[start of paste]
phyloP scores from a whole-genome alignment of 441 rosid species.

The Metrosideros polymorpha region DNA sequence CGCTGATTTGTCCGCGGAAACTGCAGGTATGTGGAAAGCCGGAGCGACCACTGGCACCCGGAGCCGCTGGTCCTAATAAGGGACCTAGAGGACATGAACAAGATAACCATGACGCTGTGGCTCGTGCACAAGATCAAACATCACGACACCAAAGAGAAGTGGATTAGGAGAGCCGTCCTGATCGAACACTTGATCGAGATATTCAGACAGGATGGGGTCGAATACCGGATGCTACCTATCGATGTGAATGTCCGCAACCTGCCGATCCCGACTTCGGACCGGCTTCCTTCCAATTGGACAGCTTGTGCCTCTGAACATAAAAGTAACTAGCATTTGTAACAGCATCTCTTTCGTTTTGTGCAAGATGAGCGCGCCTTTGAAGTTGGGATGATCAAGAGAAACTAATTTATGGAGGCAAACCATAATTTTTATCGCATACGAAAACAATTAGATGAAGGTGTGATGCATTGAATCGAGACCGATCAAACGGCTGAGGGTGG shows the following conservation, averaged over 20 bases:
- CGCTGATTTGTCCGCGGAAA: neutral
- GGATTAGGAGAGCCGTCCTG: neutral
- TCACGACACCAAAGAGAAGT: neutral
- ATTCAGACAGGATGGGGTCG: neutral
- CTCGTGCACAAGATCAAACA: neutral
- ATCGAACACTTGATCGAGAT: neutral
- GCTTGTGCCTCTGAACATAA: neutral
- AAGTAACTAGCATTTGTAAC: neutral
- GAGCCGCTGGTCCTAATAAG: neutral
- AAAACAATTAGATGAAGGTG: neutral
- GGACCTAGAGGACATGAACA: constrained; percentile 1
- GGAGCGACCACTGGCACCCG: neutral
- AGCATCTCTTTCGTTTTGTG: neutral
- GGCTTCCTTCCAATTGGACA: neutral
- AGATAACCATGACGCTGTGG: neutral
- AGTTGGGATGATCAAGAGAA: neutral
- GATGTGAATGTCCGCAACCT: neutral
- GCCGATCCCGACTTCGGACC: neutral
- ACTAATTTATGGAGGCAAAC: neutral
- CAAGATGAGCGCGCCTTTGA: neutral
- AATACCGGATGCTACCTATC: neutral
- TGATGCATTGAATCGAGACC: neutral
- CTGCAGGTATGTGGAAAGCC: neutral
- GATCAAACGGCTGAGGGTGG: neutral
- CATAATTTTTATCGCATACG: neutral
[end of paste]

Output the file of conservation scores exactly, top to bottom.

phyloP scores from a whole-genome alignment of 441 rosid species.

The Metrosideros polymorpha region DNA sequence CGCTGATTTGTCCGCGGAAACTGCAGGTATGTGGAAAGCCGGAGCGACCACTGGCACCCGGAGCCGCTGGTCCTAATAAGGGACCTAGAGGACATGAACAAGATAACCATGACGCTGTGGCTCGTGCACAAGATCAAACATCACGACACCAAAGAGAAGTGGATTAGGAGAGCCGTCCTGATCGAACACTTGATCGAGATATTCAGACAGGATGGGGTCGAATACCGGATGCTACCTATCGATGTGAATGTCCGCAACCTGCCGATCCCGACTTCGGACCGGCTTCCTTCCAATTGGACAGCTTGTGCCTCTGAACATAAAAGTAACTAGCATTTGTAACAGCATCTCTTTCGTTTTGTGCAAGATGAGCGCGCCTTTGAAGTTGGGATGATCAAGAGAAACTAATTTATGGAGGCAAACCATAATTTTTATCGCATACGAAAACAATTAGATGAAGGTGTGATGCATTGAATCGAGACCGATCAAACGGCTGAGGGTGG shows the following conservation, averaged over 20 bases:
- CGCTGATTTGTCCGCGGAAA: neutral
- GGATTAGGAGAGCCGTCCTG: neutral
- TCACGACACCAAAGAGAAGT: neutral
- ATTCAGACAGGATGGGGTCG: neutral
- CTCGTGCACAAGATCAAACA: neutral
- ATCGAACACTTGATCGAGAT: neutral
- GCTTGTGCCTCTGAACATAA: neutral
- AAGTAACTAGCATTTGTAAC: neutral
- GAGCCGCTGGTCCTAATAAG: neutral
- AAAACAATTAGATGAAGGTG: neutral
- GGACCTAGAGGACATGAACA: constrained; percentile 1
- GGAGCGACCACTGGCACCCG: neutral
- AGCATCTCTTTCGTTTTGTG: neutral
- GGCTTCCTTCCAATTGGACA: neutral
- AGATAACCATGACGCTGTGG: neutral
- AGTTGGGATGATCAAGAGAA: neutral
- GATGTGAATGTCCGCAACCT: neutral
- GCCGATCCCGACTTCGGACC: neutral
- ACTAATTTATGGAGGCAAAC: neutral
- CAAGATGAGCGCGCCTTTGA: neutral
- AATACCGGATGCTACCTATC: neutral
- TGATGCATTGAATCGAGACC: neutral
- CTGCAGGTATGTGGAAAGCC: neutral
- GATCAAACGGCTGAGGGTGG: neutral
- CATAATTTTTATCGCATACG: neutral